Magazine | May 28, 2012, Issue

The Buffet Rule

This summer the State of Massachusetts will nix bake sales in school. Zero tolerance for frosting! Down with sprinkles! They want to ban kids’ selling fudge door-to-door to raise money, too, and by the time they’re done adults will have to stand 20 feet from the door to eat a Milky Way.

This is intended to combat the Obesity Epidemic, as it’s called. It’s a curious epidemic. Apparently one guy ate a Twinkie on a subway in New York, and by the end of the week everyone in the car had gained five pounds, and one of them went to Hong Kong and everyone on the plane suddenly had to let their belt out, and when the flight attendant ordered cheesecake from room service that night everyone on her floor discovered that their underwear was too tight the next morning. It spread uncontrollably. The Centers for Disease Control are still tracking down Patient Zero, whom they believe to be a man who ate an entire bag of taco-flavor Doritos in 1982.

I was stricken with a mysterious case of obesity as a child. In elementary school we all walked home for lunch, because Mom was waiting. In retrospect we know this was a horrible burden for mothers everywhere; they were all repressed and unfulfilled, living on Metrecal diet shakes and Lark cigarettes, staring out the kitchen window wishing they were in New York undergoing Freudian analysis, sneaking a read of Betty Friedan when no one was looking, but moms in Fargo seemed to be holding up okay. Happy to see us at noon, too. A grilled-cheese sandwich, a glass of milk, a cookie — then we walked back to the low-slung brick schoolhouse with the name of a murdered president on the side. A few kids were on the chunk-style side, but every class had some beanpoles to average it out.

Then came junior high, and the cafeteria. Hot caramel rolls the size of throw pillows, great greasy pizza squares with the dimensions of linoleum tiles. No more walking home at noon. I gained ten pounds. Suffered the humiliation of getting my trousers in the husky size, as they called fat-boy pants in the Dads & Lads department. Teasing resulted. My dad said I should either go on a diet or get a bra. If only we’d known: It wasn’t my fault. It was the epidemic.

Now I have a child in middle school, and pack the lunch with care: non-sugary juice pouch, protein, dairy, an apple that has been carefully examined to make sure it has no bruises, since they’re apparently poisonous, and so on. It has to be eaten quickly, because sometimes she must spend half her lunch period standing by the recycling bins to ensure everything is put in the proper bin; the rules for ecologically kosher disposition make a glatt kitchen look like an Upton Sinclair–era slaughterhouse. At home there are no sugared sodas, but everything else is permitted, so nothing attains the allure of a forbidden delight. Moderation, portion control. Also, I daub a big “X” in chocolate syrup on the door so the Angel of Obesity passes by.

#page#Her school is PC, as can be expected; last month it observed a day of silence to support gay rights, for example. I can only imagine the look on my mother’s face if I’d kept silent when I came home for grilled cheese and wrote a note saying I was “being quiet for the homosexuals or something,” as my daughter described the event. But the school still permits cupcakes. At an event celebrating the end of the semester, cupcakes were allowed on school grounds, and in some instances the teachers provided them.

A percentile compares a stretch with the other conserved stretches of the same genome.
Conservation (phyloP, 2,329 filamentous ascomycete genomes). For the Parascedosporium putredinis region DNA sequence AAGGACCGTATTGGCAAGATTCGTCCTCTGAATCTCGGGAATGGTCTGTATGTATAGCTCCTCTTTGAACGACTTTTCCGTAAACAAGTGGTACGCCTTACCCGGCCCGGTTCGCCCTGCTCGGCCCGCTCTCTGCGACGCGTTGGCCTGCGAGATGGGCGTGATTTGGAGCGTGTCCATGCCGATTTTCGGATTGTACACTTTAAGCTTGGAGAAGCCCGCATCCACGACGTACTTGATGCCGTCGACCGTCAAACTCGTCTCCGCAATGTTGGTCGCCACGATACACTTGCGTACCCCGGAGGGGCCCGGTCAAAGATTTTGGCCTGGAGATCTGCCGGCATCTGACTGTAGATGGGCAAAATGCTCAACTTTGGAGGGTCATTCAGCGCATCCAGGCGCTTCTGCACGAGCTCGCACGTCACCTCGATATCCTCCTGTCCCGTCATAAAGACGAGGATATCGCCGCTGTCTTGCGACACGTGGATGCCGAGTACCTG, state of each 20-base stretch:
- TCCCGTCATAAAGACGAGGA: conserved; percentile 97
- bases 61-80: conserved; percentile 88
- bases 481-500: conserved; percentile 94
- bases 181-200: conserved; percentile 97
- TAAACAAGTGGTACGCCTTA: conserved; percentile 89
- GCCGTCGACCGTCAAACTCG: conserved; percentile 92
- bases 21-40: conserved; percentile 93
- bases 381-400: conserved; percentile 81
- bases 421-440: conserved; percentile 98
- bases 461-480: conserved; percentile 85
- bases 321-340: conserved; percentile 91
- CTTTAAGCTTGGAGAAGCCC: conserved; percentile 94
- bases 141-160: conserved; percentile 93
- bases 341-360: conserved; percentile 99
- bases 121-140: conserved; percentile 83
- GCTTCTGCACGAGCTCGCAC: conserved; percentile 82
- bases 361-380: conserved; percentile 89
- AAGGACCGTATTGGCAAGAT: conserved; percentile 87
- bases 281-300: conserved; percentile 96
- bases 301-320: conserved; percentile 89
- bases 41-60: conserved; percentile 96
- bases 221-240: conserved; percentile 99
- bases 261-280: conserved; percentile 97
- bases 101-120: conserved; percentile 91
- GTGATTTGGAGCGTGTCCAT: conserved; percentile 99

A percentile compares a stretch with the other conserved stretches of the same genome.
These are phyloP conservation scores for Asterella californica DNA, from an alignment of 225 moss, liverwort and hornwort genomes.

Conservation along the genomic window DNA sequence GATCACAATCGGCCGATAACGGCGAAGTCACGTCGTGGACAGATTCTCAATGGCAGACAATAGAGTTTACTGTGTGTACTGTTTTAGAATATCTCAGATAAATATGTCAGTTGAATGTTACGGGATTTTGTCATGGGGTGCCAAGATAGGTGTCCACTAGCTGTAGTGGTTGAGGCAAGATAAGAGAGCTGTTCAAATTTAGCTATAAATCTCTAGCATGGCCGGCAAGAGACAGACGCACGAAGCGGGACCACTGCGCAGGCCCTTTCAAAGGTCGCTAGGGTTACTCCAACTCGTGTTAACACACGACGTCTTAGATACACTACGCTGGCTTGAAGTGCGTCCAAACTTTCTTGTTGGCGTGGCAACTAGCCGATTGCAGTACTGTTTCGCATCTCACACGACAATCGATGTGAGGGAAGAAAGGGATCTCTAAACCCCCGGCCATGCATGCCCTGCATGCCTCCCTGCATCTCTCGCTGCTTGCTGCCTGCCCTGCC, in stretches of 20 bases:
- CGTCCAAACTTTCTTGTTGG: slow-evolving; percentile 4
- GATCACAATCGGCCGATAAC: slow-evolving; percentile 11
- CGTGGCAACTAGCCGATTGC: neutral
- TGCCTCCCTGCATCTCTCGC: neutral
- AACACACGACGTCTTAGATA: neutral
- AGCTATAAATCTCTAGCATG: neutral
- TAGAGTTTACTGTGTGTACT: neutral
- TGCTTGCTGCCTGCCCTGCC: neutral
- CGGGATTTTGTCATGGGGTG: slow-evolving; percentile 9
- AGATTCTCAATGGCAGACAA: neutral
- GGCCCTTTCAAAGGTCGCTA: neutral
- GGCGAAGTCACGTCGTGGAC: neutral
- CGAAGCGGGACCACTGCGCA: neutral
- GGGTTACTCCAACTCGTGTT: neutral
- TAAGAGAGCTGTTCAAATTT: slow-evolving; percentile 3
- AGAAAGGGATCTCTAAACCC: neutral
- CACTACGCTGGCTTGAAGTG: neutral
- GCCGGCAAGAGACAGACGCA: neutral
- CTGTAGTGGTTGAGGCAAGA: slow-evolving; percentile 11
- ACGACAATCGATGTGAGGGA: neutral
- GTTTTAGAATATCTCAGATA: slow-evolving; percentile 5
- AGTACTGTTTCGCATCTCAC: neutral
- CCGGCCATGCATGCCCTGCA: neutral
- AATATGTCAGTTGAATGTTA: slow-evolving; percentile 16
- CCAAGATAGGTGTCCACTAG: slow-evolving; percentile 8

Epidemic-wise, this is like a teacher full of bird flu coughing in their faces.

It’ll stop soon enough, probably. Last Christmas — sorry, Red-and-Green Festive Time — the high-school kids came by on a fund-raising drive, offering boxes of chocolates. They weren’t utterly without nutritional merit; if you ate the foil that covered them, you’d probably get some essential minerals. Fruits were represented, but they were mummified in sugar. Delicious. They also sold tins of popcorn, probably made with luscious oils that spackled your arteries and required the clear-cutting of some Burmese jungle for a rare tree, so you knew it was the good stuff.

This will end soon. Pictures of smiling kids selling cookies will look as absurd as old ads where doctors endorsed cigarettes, but we can’t get to that glorious day unless the schools do their part. First, they’ll tell kids not to eat the stuff — but hold on, isn’t that abstinence? We’re told that doesn’t work. Okay, they’ll ban it. Hold on, isn’t that prohibition? We’re told that never works. Well, never mind, it’s bad, okay? Shut up with the analogies. Final step: replacing the lunchroom tables with troughs, so the children can lap up a fortified slop of liquefied tofu. Today’s flavor: Beets!

The first lady has made healthy eating her cause célèbre, and while you can guarantee that her hortatory exhalations about swapping out the chili fries for braised asparagus will change nothing, at least she will have raised our consciousness, and possibly Sparked a National Conversation. You’re surprised she hasn’t proposed her own Buffet Rule: 30 percent of the stuff on your tray has to be leafy.

We had our own conversation at home about school food. My kid hates it. Breaded wads of compacted chum, lukewarm poultry nodules, goopy macaroni, sawdust hamburgers — the free, union-approved food the state doles out is inferior in every way to the meal your parent makes. That’s a good lesson. Easily digested, and quite nutritious.

– Mr. Lileks blogs at

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